Tip: During the 50's
bouillon or OXO cubes were not the norm. Housewives
made their own stock from leftover meat, bones and,
vegetables. Try to make your own stock it will make
all the difference.
We would like to thank Susannah Summers
for correcting us on our spelling of "SCOUSE"
We had the spelling as "Scouce",
"I was born and brought up in the Liverpool
area and find it a bit worrying that on a site that's
supposed to be promoting Liverpool, you can't even spell
a fundamentally relevant word correctly."
We have deferred to her superior knowlege and corrected
Thank you Susannah.
(But try to be a little more friendly in the Future)
is a Liverpudlian stew cooked in a large pot.
There is a version of scouse that has no meat
in it at all - just potatoes, carrots and meat
stock. This is known as "lob scouse"
or "blind scouse.
Scouse is superb!
Served with a piece of fresh, crusty bread, pickled
red cabbage and beetroot, it is a true delicacy!
The exact recipe for
Scouse is unknown, each family had their own way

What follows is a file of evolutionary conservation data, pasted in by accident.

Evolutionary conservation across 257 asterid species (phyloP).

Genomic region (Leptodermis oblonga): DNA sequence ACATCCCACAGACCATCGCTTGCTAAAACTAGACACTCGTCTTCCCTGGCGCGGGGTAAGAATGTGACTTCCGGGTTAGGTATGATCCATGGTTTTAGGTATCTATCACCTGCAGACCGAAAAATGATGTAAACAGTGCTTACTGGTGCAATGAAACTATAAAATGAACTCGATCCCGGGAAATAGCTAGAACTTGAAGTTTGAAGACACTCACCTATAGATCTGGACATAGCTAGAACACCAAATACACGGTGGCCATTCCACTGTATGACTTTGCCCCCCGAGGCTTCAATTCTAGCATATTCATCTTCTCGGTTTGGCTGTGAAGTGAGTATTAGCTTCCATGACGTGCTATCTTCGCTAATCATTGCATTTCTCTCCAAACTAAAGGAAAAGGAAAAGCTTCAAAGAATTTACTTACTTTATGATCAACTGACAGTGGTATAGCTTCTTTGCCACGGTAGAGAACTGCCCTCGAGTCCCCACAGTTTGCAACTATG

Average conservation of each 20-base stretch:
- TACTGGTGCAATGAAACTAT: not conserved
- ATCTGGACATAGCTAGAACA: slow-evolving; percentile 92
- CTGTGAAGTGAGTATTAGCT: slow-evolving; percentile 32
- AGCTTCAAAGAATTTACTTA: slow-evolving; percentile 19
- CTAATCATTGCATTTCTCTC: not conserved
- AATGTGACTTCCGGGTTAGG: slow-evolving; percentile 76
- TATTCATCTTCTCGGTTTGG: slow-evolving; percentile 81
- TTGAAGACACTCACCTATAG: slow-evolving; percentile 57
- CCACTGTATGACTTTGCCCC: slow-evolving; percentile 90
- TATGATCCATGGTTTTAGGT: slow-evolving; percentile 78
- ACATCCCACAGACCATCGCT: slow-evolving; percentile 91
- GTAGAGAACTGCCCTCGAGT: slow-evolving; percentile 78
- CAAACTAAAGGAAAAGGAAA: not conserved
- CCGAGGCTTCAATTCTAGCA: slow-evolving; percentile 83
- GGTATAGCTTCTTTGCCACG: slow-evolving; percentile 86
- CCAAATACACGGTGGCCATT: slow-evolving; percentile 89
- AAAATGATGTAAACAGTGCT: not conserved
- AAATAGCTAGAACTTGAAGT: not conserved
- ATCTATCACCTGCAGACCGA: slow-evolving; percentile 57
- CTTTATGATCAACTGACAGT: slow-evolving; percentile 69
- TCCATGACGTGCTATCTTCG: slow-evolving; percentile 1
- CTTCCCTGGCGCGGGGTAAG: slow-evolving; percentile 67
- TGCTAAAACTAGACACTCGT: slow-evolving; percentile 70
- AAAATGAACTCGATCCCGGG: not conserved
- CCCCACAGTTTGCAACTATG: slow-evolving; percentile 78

of making Scouse and what ingredients where available
at the time. Remember this is a dish prepared
by poverty stricken families.
900g (2lb) Neck of Lamb* or
450g (1lb) Stewing or Braising Steak
900g (2lb) Potatoes (King Edward)
900g (2lb) Carrots, Parsnips or Swede
(or a mixture)
600ml (1 pint) Beef Stock
Salt and Pepper
* The traditional meat used.
the meat into 1 inch pieces, place in a
large pan, just cover with water and bring
to the boil. Regularly skim the fat and
scum from the boiling liquid.
Finely chop the onions, parsnips
or swede and stir into the pot with the
Peal the dice potatoes add
Dice the carrots and put
them into the pot with the the beef stock,
give a good stir and cover the lot with
Bring to the boil and turn
down heat to simmer, cover with a pan lid
and leave to simmer for about 8 hours, stirring
the Scouse every now and then.